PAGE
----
Saturday, January 29, 2011

Egypt on Al Jazeera: Part II

There have been many developments in the situation in Egypt since my last post, but I don't think that there is anything essentially new to add to those previous observations. I'll just share several interesting videos/programs from Al Jazeera, and a couple of noteworthy discussions.

The latter, first.

- I was watching the news on Germany's international broadcaster, Deutsche Welle, and their "Middle East Analyst" in the studio (German, though I didn't get the name. Sorry.) made the following remark (paraphrased):
"This is the moment in the Arab world. The Americans should seize the moment and really support the uprising of the people in the region. They should realize that this is the way to democratize the region, and not by the 'Iraq method'."

He also said he expects Yemen and, probably, Jordan to follow suit. If unrest continues, he said we should be watching Algeria and Saudi Arabia, too (agree with most, though the last one sounds like a stretch. But then, who knows?).

Image from CTV News.

- On the subject of that U.S.-made tear gas... There have been many more reports and images of those coming out. These canisters have not only wounded (and in some cases killed) protesters, but have, obviously, done irreparable damage to the U.S. image in the Arab world. (Not that it's news. But being all over TV and given the circumstances, it makes matters for American public diplomacy much, much worse.)

Here is what Blake Hounshell of the Foreign Policy Magazine shared on Twitter:
"As far as everyone tells me the USG provides zero aid to the interior ministry; it's all big hardware for the military: tanks, planes, etc."

Followed by:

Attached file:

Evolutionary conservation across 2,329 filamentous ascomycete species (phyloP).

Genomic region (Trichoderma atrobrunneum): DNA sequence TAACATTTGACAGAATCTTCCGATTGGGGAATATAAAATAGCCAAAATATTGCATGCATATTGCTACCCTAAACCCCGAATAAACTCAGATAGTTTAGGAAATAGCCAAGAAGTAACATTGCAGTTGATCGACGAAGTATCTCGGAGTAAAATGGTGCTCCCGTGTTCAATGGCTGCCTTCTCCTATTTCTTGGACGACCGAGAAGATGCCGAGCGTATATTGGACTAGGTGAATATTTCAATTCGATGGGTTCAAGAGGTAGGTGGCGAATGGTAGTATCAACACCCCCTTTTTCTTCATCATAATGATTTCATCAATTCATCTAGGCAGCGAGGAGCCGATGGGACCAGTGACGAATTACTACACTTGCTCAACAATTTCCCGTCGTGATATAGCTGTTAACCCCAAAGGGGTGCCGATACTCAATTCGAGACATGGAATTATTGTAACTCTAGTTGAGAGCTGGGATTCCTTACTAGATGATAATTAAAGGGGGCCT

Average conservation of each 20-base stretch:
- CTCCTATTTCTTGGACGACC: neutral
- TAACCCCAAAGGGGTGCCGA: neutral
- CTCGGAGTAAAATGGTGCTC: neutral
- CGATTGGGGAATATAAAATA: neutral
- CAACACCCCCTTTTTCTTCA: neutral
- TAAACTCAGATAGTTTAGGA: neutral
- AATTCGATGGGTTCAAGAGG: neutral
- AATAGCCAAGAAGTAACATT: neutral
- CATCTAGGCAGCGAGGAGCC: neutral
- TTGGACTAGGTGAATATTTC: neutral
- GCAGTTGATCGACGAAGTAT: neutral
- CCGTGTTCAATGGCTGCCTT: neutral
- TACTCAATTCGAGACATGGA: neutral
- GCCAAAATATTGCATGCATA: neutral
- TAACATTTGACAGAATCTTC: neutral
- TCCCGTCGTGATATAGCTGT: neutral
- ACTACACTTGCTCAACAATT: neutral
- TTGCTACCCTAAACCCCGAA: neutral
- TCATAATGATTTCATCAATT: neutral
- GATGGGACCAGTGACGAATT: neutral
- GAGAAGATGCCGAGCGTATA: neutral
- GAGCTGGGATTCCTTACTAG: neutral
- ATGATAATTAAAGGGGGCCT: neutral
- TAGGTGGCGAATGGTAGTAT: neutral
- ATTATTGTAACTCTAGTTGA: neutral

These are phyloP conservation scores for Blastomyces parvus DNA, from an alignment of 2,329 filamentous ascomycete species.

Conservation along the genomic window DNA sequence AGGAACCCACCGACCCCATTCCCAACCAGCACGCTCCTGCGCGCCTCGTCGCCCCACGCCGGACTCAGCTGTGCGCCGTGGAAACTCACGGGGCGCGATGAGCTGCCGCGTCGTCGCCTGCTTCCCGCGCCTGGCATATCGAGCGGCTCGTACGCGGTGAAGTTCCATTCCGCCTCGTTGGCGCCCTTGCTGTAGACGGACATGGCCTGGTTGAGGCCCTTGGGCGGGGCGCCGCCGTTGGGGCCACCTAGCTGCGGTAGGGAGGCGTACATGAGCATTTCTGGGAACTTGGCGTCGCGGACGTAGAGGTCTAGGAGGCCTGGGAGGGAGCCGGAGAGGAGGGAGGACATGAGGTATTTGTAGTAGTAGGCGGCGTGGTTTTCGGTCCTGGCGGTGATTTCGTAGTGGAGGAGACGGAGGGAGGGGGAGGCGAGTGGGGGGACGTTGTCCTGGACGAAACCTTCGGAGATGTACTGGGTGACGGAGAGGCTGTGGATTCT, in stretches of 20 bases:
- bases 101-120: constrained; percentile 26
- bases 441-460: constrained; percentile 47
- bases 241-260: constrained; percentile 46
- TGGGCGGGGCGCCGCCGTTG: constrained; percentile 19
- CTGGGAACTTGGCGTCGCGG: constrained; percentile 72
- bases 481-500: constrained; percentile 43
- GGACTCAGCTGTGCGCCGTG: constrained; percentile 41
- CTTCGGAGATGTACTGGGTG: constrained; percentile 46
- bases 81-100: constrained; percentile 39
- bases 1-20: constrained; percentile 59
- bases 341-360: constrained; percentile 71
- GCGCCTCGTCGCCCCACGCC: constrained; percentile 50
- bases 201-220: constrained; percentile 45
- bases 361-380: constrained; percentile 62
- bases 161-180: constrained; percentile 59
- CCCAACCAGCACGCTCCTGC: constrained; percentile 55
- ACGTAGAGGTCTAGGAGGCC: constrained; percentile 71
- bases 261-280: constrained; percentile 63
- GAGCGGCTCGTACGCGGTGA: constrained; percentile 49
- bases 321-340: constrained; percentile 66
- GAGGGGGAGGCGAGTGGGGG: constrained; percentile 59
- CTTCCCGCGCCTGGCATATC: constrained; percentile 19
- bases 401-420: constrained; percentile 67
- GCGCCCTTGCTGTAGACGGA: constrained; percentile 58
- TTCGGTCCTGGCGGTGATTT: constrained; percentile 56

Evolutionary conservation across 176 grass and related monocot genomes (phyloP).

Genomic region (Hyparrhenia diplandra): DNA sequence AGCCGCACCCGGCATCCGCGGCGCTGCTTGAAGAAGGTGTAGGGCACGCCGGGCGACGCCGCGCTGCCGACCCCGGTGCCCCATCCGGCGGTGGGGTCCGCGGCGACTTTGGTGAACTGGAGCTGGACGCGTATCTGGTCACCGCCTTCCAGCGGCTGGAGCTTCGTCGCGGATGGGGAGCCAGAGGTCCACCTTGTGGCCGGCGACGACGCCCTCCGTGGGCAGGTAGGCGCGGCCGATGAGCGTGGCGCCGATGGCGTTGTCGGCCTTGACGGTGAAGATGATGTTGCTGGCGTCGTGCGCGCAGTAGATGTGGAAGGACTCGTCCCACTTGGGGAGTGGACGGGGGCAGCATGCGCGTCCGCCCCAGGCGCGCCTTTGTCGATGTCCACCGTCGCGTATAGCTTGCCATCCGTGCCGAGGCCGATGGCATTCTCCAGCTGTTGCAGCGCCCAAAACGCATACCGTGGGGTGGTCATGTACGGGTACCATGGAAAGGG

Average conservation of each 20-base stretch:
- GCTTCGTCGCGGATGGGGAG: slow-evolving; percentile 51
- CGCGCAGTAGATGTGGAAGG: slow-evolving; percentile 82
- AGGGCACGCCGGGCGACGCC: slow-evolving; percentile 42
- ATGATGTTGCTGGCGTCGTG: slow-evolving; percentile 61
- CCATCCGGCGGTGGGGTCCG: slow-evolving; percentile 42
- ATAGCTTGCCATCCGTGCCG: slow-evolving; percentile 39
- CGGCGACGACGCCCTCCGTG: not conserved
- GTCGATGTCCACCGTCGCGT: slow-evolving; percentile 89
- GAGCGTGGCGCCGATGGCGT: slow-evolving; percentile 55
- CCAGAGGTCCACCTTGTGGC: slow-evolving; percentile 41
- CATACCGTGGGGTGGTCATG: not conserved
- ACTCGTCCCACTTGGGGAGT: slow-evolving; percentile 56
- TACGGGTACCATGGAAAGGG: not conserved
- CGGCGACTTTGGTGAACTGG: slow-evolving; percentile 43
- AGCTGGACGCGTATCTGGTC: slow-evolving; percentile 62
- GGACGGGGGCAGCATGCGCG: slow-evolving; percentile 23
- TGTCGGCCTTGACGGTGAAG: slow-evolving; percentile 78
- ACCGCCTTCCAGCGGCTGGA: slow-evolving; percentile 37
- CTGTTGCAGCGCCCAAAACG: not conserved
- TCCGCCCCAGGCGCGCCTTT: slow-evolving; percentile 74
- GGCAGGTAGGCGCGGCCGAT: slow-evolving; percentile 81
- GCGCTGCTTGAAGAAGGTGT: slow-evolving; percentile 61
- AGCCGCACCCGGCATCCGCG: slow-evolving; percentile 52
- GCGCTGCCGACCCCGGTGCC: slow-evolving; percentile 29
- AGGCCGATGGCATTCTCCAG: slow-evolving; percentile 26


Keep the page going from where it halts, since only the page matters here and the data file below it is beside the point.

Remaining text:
"The key question about the tear gas is the export license; unfortunately the State Dept. office that handles that is closed until Monday."

Good point. Although I'm in no position to say whether any of the foreign aid money provided to Egypt goes directly (or indirectly) to buying this American-made tear gas, it is beyond doubt that these canisters represent the U.S. support for Mubarak's oppression of his own people.

Regarding Hounshel's second point: yes, the money used to buy the Mubarak-regime-protection gear (for the Interior Ministry) might not be coming from the U.S. itself. Neither should they be "sold" (literally) by the U.S. Government. Yet, the images and reports of American-made tear gas, produced by a "tactical weapons company", Combined Systems, based in Pennsylvania, are certainly speaking much louder to the Arab people than any statement Obama or Clinton will make.

In short, American foreign policy and its private sector are working against it public diplomacy. Not news. Just really dangerous.

And on to the second section.

This week's Listening Post was of course devoted to the the events in Tunisia and its ripple effects all across the region. The program came out on Wednesday, 2 days before Friday, the major day of protests. Yet, the analysis and the predictions seem to be pretty accurate, touching upon social media and the importance of Arab satellite TV.

Al Jazeera also reposted a documentary made back in 2008. Provides useful background on and a very interesting insight into the current political situation. Certainly recommend watching:

Lastly, an interesting discussion with the representatives of the young "political activist" generation in the country. Explains a lot about how people feel and what they are hoping for: